NGOs should use more people of faith

people of faith

One of the region’s most experienced Pacific journalists suggests that countries such as Australia and New Zealand should use more people of faith in their development programmes.

Bruce Hill has for many years reported for RNZ and ABC on Pacific issues. He says current secularism in the more developed nations is not exactly looked on with favour by many in the islands.

Christianity, he says, is often seen as a foundation of national identity in most parts of the region, and anything that might weaken it tends to be regarded as a threat.

“Sometimes we in developed nations fail to grasp that not everything we do, no matter how well-intentioned, is entirely welcomed in developing countries.”

Hill suggests that NGOs should consider using people of faith when they are delivering their development programmes.

People of faith, he says “Can speak the language of religion and understand the concerns of people.

“And rightly or not, they seem to feel vulnerable about what is sometimes seen as an irreligious Western cultural tide bent on sweeping everything before it.”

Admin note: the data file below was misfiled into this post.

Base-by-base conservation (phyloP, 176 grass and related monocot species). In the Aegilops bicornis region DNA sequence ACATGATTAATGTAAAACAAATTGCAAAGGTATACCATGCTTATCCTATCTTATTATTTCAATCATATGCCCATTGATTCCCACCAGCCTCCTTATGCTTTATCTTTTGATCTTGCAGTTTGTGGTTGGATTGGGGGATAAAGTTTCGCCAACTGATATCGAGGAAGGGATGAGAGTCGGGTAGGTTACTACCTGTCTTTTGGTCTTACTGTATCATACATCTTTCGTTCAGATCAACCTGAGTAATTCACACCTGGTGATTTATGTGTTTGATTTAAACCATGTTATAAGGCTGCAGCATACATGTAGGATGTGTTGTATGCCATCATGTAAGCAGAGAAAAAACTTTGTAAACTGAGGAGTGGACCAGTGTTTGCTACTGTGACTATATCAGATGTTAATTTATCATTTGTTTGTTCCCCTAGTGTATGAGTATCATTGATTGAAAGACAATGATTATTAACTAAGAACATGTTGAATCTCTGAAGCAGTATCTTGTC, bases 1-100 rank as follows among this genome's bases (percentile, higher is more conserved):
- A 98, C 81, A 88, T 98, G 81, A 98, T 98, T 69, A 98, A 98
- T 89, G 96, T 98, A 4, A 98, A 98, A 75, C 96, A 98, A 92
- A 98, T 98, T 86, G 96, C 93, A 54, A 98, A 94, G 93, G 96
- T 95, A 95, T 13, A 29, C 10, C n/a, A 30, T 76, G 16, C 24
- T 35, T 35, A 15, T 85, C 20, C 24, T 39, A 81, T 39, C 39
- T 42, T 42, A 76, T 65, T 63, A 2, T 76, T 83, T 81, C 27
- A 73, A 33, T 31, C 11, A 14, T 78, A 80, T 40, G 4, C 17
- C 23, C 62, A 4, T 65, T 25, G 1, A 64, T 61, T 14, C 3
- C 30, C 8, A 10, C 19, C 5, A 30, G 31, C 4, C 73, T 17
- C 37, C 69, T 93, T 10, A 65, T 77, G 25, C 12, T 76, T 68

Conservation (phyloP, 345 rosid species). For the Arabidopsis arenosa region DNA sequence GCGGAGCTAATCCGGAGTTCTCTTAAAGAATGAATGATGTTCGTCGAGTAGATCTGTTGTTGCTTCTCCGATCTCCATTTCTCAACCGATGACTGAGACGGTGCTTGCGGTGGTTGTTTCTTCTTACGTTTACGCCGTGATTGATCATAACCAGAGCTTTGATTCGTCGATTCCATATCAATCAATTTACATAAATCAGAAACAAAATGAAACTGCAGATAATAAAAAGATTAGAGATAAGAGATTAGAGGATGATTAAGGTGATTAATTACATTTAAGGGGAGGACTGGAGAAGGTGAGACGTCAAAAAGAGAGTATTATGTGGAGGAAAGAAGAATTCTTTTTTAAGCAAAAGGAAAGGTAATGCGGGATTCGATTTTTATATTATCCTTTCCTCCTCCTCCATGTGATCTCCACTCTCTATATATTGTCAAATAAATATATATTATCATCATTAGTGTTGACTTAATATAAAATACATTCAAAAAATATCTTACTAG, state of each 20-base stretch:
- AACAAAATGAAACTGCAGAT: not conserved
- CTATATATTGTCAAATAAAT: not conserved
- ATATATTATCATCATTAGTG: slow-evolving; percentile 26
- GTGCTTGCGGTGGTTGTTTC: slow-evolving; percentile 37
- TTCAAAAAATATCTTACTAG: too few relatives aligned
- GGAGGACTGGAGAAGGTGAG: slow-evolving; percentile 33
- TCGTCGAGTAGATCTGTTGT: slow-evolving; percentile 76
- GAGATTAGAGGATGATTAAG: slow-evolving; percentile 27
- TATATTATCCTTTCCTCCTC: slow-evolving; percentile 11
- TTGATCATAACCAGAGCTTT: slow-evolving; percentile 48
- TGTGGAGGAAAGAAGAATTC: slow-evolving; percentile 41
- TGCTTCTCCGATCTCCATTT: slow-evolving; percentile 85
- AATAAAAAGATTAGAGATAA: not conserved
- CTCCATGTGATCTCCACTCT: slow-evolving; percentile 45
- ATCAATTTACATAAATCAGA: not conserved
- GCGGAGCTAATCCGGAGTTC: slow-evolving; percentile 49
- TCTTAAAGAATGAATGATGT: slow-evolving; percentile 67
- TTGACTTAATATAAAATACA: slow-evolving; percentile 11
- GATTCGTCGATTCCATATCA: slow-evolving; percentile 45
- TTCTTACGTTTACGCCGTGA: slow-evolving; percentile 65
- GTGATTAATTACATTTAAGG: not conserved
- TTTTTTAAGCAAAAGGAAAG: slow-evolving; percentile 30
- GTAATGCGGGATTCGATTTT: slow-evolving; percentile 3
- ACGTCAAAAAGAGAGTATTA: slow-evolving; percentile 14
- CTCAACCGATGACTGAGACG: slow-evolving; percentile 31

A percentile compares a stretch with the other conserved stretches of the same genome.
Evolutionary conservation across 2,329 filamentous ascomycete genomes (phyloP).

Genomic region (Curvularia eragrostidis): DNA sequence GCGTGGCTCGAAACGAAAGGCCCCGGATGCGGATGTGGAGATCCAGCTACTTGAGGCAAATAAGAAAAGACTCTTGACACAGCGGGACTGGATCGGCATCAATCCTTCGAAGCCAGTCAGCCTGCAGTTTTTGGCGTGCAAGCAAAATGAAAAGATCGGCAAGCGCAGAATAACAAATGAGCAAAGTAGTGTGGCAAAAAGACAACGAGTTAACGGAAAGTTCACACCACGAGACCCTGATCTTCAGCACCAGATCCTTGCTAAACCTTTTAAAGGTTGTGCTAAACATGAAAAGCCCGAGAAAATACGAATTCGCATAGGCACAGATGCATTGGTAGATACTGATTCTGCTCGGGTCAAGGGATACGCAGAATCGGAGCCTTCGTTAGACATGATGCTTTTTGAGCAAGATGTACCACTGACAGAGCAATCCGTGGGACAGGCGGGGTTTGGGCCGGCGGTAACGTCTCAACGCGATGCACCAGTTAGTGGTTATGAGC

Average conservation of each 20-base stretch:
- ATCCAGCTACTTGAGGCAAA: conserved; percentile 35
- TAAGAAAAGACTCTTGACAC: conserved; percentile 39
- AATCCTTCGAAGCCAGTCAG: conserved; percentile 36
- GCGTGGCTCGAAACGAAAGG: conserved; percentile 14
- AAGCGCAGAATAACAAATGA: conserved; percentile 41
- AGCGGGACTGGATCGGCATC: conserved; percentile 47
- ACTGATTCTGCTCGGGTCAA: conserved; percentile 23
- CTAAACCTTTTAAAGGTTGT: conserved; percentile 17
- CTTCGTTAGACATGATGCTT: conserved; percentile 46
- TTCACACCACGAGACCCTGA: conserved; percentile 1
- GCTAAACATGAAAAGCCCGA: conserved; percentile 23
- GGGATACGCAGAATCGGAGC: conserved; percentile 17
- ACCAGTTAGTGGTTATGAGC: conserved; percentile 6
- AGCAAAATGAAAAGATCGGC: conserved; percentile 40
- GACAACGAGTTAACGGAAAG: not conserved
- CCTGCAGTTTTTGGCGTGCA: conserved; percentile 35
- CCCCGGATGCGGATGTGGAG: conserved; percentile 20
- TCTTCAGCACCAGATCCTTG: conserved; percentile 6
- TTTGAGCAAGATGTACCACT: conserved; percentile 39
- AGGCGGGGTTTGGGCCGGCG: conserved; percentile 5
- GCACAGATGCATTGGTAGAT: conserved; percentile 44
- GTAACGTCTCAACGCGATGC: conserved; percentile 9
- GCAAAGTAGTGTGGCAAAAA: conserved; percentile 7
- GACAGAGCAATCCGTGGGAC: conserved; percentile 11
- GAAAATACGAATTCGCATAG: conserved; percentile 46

Hill tells a story about an NGO worker he once met on a flight to a Pacific Island nation.

She was going to facilitate a symposium on gender issues, focusing on boosting the number of women in that country’s parliament.

“It turned out that one of her reasons for joining this particular NGO and taking an interest in the Pacific was a sense of needing to make up for her grandmother’s work many years earlier.

Her grandmother had been (and here her voice dropped to a whisper) “a missionary in the islands.”

“I can still see that NGO worker striding through the airport, off to bring the light to those sitting in darkness, with supreme self-confidence in the correctness of her cause,” says Hill.


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News category: Asia Pacific.

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